7 Ways on How to Store Watches

Are you having problems with how to store watches? If you have an extensive collection of watches, you probably wonder how you can keep all these valuable items safe and sound. Whether your watch is a luxury or an ordinary one, it is essential to take care of them, especially when you are not using them yet.

It is vital to have a safe space for your watch to prevent damaging environmental factors such as gravity, shock, temperature, water, and even the playful kids at your home. You need reliable storage to keep them safe and follow some practices to prolong their usage.

To help you out, here are seven different ways to store watches and keep them in their top shape for a long time.

Tips on How to Store Watches

Choose among various storage options.

Whether you want your watches to be displayed or well-kept, you need reliable storage to keep them safe from damage. You can choose and invest from many types of storage depending on how many watches you own or want your watch collection storage to look in your closet or any space in your home.

Watch box or case

Watch boxes or cases are ideal to both keep and display your watches safe. It features soft padding and lining to avoid scratches on the back of the wristwatch. The case also features a glass lid. It lets you see them inside even as you close the box, making it the best way to display watches. It also keeps your timepiece free from dust and dirt, as long as it is well closed.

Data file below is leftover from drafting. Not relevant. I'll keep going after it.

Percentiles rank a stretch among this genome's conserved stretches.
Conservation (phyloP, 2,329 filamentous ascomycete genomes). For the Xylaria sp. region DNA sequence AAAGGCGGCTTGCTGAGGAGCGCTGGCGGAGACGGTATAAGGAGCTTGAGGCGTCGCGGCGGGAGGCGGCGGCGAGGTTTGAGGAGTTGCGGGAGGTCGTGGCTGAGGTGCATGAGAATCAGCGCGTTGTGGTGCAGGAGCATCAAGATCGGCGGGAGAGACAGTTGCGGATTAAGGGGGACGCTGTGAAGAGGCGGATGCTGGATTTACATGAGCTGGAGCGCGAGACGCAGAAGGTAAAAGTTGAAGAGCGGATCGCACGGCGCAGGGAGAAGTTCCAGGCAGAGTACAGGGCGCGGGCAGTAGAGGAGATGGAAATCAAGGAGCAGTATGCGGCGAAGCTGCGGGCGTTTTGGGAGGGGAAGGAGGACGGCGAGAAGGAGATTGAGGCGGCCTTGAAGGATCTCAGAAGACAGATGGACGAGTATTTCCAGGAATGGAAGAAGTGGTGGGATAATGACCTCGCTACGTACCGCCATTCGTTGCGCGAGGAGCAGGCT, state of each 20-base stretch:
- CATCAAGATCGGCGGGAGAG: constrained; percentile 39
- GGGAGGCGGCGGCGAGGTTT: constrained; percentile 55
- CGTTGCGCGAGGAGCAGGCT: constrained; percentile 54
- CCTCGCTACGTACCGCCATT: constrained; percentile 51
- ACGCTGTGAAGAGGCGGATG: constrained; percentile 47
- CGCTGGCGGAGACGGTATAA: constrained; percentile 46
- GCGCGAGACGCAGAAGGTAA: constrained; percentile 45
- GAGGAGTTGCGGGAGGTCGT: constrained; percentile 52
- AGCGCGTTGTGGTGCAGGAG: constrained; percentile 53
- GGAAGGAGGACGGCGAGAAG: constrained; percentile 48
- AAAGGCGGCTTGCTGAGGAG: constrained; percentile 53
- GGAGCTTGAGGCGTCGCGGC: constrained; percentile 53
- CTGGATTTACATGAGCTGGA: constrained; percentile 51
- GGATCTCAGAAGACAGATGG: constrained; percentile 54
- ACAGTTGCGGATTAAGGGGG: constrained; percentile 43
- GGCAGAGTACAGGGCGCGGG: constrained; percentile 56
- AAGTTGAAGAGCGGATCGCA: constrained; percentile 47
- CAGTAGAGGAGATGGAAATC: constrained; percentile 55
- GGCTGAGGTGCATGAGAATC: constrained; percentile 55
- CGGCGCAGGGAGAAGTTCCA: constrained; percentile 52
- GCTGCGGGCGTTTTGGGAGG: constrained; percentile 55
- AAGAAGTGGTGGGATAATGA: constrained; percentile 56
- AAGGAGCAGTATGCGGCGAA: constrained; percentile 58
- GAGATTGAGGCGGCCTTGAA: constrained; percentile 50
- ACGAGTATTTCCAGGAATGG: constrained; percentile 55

Watch pouches

Aside from makeup and sunglasses, using a pouch to store watches is also a good and affordable option, especially if you are starting with your watch collection. It is reliable storage and protects your wristwatch because of its high-quality leather.

Watch pouches


The watch pouch can only hold one inside. Because of this, it is easy to organize in your drawer or carry with you when you travel.

Watch rolls

If you can use a watch pouch for travel, you will find watch rolls as a better option if you often travel a lot. Watch rolls are easy to carry because of their compact and handy size. You can choose between a canvas or leather wrap watch roll or the one with a hard case.

Watch winders

If your primary concern is to keep your watch working as you keep it for a long time, the watch winder is a great pick. Watch winders will allow your timepiece to run without being torn. However, you need to change the oil or lubricant every five years to keep it working fine.

Safe storage

A safe is suitable for the most valuable and luxurious watch you own. You can invest in a good quality small safe if you have one or two wristwatches to protect. Aside from wristwatches, you can keep other heirlooms inside—items like jewelry or even the paperwork that come together with the watch are safe from any damages, robbery, or theft.

Keep the storage from moisture.

Now that you have a safe space to store your watches, it is not enough to place them inside. Before putting the wristwatch in your preferred store, you should think about moisture, the number one enemy of your watches, once they are inside the safe box.